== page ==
Tunic Review – A Foxy Hidden Gem

Aside from AAA releases throughout the year, we always need an unexpected indie game. That game is Tunic. It is a game inspired by renowned gaming series such as The Legend of Zelda and Dark Souls that pays respect to a bygone era. Is Tunic, on the other hand, up to the high standard set by other games in its genre, or is it merely a rip-off?

Continue to read our review to find out our opinion about Tunic!


Tunic’s plot, like its confusing gameplay, is exceedingly ambiguous. While many game mechanics may be found and experimented with by merely playing the game, the story stays persistently vague. Certain pages in the game may be gathered to provide information about the game’s gameplay mechanics, map, and plot. However, no major story aspects are revealed, at least not in a cohesive manner that allows us to rate it. As a result, we will not include the story in the game’s final score.

Otherworldly feeling


Tunic is clearly a love letter to the Legend of Zelda franchise from the first seconds of play. The isometric perspective, grassy environments, and even the little fox’s armor all allude to Nintendo’s iconic adventure game. Tunic, on the other hand, is not just an imitation, but also an enhancement. It mixes the mystery of the Zelda games with the roughness of From Software’s masterpieces by including elements from the Soulsborne series. Furthermore, the difficulty is not haphazard, as it is in other games, but rather closely linked to the level design.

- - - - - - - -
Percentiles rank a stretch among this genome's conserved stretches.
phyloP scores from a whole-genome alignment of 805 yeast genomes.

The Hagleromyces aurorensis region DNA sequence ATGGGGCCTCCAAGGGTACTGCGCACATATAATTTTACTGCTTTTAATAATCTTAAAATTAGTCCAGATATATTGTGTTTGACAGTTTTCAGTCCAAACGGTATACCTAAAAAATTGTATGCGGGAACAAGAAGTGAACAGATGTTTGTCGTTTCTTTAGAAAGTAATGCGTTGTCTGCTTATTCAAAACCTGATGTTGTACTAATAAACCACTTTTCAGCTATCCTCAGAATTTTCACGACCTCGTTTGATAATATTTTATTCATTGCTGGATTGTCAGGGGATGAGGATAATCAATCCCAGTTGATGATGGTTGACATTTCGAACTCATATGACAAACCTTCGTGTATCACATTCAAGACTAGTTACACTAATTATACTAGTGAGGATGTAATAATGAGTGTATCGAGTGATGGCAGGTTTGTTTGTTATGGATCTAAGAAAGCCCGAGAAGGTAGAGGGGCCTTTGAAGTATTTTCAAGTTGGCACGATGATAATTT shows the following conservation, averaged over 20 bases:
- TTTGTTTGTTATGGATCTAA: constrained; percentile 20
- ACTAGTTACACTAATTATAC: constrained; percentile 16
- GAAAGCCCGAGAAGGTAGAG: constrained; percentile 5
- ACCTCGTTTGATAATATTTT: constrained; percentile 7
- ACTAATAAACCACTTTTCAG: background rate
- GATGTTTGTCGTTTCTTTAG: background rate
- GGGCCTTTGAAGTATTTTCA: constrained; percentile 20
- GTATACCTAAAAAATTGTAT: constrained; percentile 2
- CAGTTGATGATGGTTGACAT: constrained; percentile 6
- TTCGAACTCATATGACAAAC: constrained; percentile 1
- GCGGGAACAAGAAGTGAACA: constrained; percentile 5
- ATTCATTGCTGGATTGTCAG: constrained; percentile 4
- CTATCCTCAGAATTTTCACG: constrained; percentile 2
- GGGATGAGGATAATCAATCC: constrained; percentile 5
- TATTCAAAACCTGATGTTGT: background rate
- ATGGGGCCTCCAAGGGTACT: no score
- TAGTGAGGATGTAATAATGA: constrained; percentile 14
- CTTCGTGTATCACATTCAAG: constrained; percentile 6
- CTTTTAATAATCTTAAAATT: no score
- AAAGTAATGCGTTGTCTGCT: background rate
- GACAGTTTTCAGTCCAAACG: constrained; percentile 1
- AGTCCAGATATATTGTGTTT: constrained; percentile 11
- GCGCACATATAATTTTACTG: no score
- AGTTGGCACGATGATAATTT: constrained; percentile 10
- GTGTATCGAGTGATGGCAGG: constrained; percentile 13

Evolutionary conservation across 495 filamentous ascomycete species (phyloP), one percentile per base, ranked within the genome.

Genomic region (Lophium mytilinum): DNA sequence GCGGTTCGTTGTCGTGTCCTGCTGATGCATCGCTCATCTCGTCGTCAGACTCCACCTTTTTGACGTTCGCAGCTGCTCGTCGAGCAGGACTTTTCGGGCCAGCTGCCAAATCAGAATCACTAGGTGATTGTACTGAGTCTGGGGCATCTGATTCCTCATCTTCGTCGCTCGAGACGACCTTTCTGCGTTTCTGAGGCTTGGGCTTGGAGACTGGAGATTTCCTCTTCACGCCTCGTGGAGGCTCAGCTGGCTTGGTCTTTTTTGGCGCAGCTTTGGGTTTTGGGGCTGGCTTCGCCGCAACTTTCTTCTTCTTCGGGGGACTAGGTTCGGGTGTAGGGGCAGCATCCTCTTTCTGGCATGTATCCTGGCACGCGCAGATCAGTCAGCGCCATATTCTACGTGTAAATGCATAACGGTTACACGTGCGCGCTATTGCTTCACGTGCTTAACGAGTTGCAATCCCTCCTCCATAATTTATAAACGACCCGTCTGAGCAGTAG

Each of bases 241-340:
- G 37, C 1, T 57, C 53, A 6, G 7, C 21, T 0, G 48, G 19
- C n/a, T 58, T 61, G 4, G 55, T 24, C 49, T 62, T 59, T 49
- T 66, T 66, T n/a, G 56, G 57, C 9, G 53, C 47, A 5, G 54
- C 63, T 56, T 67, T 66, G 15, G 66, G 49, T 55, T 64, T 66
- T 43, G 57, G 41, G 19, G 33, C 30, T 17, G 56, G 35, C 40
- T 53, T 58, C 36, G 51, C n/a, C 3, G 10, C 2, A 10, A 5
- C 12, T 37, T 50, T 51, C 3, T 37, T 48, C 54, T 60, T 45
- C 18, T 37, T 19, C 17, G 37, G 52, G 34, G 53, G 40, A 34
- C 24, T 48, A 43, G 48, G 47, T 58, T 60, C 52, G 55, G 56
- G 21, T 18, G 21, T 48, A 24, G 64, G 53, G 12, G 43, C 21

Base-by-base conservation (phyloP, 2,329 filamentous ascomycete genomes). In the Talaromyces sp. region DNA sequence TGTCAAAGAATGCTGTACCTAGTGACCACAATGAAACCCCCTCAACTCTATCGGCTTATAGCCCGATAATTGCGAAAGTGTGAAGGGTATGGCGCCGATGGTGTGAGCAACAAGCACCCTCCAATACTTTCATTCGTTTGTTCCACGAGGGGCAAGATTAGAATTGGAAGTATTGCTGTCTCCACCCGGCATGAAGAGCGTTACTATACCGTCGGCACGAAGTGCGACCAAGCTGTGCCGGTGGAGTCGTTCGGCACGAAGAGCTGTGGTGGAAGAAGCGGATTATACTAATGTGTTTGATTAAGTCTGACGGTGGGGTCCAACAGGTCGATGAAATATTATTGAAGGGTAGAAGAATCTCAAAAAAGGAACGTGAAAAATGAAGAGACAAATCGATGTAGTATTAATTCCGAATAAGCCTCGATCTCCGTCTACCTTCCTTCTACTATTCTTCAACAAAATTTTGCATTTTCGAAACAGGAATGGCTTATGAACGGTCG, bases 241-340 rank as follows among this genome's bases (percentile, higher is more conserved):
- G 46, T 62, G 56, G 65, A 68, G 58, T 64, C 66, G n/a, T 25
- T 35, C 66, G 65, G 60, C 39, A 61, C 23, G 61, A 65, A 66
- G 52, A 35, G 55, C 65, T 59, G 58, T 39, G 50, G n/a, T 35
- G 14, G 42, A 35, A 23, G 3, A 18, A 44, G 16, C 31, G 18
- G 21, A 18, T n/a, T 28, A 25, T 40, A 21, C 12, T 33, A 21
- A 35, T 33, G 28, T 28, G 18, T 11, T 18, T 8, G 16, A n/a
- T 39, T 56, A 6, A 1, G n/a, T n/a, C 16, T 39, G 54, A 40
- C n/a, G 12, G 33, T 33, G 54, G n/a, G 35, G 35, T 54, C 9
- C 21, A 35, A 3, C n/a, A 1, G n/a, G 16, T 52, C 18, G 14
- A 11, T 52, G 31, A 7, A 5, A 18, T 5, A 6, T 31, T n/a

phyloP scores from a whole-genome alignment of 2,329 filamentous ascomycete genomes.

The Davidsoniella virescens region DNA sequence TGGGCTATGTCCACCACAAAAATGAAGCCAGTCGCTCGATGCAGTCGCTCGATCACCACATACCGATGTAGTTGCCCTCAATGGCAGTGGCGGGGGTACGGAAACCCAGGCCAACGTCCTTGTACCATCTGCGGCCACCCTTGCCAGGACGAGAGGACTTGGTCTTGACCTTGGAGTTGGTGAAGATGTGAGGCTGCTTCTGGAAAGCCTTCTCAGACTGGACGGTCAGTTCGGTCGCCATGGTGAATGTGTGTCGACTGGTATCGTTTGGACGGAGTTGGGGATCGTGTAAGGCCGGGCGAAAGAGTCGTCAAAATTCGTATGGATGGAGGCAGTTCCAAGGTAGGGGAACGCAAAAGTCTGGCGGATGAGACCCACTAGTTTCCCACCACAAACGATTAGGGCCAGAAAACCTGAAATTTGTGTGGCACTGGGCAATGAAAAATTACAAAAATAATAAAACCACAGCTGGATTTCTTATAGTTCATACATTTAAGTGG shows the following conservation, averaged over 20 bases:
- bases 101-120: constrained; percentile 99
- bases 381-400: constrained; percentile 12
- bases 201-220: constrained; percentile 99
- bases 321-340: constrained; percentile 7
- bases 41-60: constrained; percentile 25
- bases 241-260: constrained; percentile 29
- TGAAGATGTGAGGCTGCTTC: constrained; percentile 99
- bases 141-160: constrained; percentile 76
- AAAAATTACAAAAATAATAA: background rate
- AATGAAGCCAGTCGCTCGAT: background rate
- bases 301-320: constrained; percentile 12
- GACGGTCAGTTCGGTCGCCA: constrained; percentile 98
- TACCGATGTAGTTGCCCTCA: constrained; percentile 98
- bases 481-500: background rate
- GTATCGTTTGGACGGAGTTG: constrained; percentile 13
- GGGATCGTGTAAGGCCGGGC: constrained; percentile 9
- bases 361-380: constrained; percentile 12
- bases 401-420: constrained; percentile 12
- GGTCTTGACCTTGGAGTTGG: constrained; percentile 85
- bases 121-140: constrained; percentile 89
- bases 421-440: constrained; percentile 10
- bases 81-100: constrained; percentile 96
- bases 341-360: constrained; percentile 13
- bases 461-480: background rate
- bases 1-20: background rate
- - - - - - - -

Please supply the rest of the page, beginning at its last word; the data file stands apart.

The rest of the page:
I spy with my little eye

Tunic has excellent level design, which is complemented with the game’s mysterious atmosphere. It’s a delight to play through the game, with everything from nooks and crannies that need thorough exploration to small puzzles. As previously said, the combat is quite intense due to the mechanics that are enforced. Tunic includes elements like as stamina management, iframes, and checkpoints that respawn opponents. As a result, whether exploring the environment or fighting bosses, the gameplay is incredibly engrossing.

Speaking of which, the game’s bosses comprise the Tunic’s first critique. While they are not in abundance, the bosses have felt underwhelming in relation to the overall vibe of fighting in the overworld. Except for one late boss, almost all bosses employ three to four strongly telegraphed and easy to dodge or block combos. This, paired with pointless gang battles in the overworld, makes the gameplay extremely tedious from time to time.


Tunic’s visuals are quite pleasing to the eye. The game’s blocky landscapes, along with bright colors, give it a nostalgic vibe reminiscent of old adventure games. While photorealism has no place in Tunic, the graphics are beautiful and clean, especially the ambient texturing. Although the game’s visual style is unique in several ways, one can’t help but notice parallels between Tunic and other games in its genre. One of the most obvious complaints of the game is its lack of innovation in terms of aesthetics.

Oh, it’s a big one